Avoid self-censorship: Dare to negotiate

Negotiation is a situation that provokes different emotions in people — some see it as a conflict situation, others see is as an organisational process. As Dr. Maria Koutsovoulou, associate professor in the management department at ESCP Business School explains in this article, these emotions, both positive and negative, betray negotiators’ perceptions of negotiation. These perceptions of gain and loss are related to their social role, and social role means gender. But are there real differences between men and women at the negotiating table, and how does a person’s culture, age, and expertise also have an impact?

A conflict situation or organisational process, negotiation is a situation that provokes different emotions in the parties it brings into interaction.

Some people find it a source of pleasure because of their perception of the game it involves. Others, on the contrary, see it as a source of anguish and frustration because they know very well that whoever engages in this process must be ready to concede in order to avoid stalemate and separation.

These emotions, both positive and negative, betray negotiators’ perceptions of negotiation. These perceptions of gain and loss are related to their social role, and social role means gender. Thus, can we say that men and women are unequal in the negotiation arena?

Negotiation and Gender

The subject of gender and its importance in negotiation is very often addressed by the question, “are there real differences between men and women at the negotiating table?”, in response to which many stereotypes surface: women are said to be more cooperative than men, gentler, less forceful and certainly more accommodating, as they would approach the negotiation with more anxiety than the desire to compete to win the game.

What is the origin of these stereotypes? The representation of the social role of women and men invited to the negotiating table. Thus, according to the theory of social role congruence, negotiation is more compatible with the male social role because men are more associated with power and competitive behaviour than women, and negotiation is perceived more as a situation of bargaining and power relations than as a joint problem-solving process.

Stereotypes sometimes verified in action

Numerous studies have shown that these stereotypes can be confirmed by the behaviour of women negotiators: in an organisational environment, women are less likely to initiate negotiations than men, more cooperative than competitive, they are more likely to ask rather than negotiate, they require fewer resources than their male colleagues to carry out the same tasks or missions, they are less demanding in terms of pay and, the most important differential, are more afraid of retaliation (backlash effect) than men.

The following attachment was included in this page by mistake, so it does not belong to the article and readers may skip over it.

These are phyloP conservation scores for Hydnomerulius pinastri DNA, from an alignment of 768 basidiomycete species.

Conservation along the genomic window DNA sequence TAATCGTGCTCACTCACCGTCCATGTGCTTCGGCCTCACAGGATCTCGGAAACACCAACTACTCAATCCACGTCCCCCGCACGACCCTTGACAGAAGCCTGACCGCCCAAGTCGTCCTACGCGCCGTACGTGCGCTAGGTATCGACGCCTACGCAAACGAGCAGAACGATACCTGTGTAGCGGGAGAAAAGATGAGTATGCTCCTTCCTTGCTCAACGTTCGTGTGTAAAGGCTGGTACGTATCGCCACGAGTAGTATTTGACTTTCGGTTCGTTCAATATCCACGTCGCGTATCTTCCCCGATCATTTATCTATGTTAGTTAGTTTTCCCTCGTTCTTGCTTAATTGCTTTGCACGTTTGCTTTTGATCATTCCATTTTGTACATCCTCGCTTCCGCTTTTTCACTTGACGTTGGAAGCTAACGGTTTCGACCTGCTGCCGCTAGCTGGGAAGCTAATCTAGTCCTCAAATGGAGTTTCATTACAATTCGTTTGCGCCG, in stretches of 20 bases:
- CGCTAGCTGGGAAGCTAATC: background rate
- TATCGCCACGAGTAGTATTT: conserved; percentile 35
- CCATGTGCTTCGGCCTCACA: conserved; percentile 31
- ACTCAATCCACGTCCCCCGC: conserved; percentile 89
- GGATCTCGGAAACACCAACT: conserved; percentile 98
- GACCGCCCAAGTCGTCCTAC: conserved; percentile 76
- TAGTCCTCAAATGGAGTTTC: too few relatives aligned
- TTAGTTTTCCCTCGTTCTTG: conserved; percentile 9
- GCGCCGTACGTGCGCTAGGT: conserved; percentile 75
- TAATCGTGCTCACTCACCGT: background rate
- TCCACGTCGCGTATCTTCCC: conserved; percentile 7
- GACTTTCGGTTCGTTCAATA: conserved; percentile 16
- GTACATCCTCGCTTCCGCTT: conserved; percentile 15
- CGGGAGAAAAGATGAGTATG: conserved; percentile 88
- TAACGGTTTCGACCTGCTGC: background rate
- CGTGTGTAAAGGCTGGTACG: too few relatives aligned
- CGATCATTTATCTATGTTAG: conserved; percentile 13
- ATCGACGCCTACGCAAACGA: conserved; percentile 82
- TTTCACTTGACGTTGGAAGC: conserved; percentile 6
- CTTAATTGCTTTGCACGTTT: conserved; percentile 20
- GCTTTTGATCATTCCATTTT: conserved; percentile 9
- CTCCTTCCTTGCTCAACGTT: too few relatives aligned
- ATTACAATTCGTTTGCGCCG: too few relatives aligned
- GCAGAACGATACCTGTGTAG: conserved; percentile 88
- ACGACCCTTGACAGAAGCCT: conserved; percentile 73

In a context that is nonetheless complex and multifactorial

However, these results need to be viewed with some nuance, as the influence of many factors would change the behaviour of women negotiators and make them more assertive and competitive.

Extensive research has shown that the field of expertise in which bargaining takes place significantly changes the behaviour of women negotiators. Indeed, when this field is perceived to be compatible with the social role of women, they demonstrate more strength and assertiveness. It is as if women negotiators would draw their legitimacy from this expertise and would finally allow themselves to put themselves forward and claim value. This change in behaviour can also be observed when women negotiators do not negotiate for themselves but on behalf of a third person or group, and finally, when negotiations take place at a distance.

Avoid self-censorship: Dare to negotiate

It is apparent that the essentialist approach, according to which women’s and men’s behaviour is different and predictable, is not acceptable in the case of negotiation because this process is complex and a person’s behaviour is not only due to their gender but also to their culture, age, expertise and the context in which they act.

However, as victims of the representation of their social role and for fear of retaliation, women too often censor themselves and thus offer a self-fulfilling prophecy of the glass ceiling. Not simply asking even when one does not feel like an expert, distancing oneself from the issues at stake as if one was not negotiating for oneself, finally daring to negotiate, are some tips for women who wish to win their negotiations.

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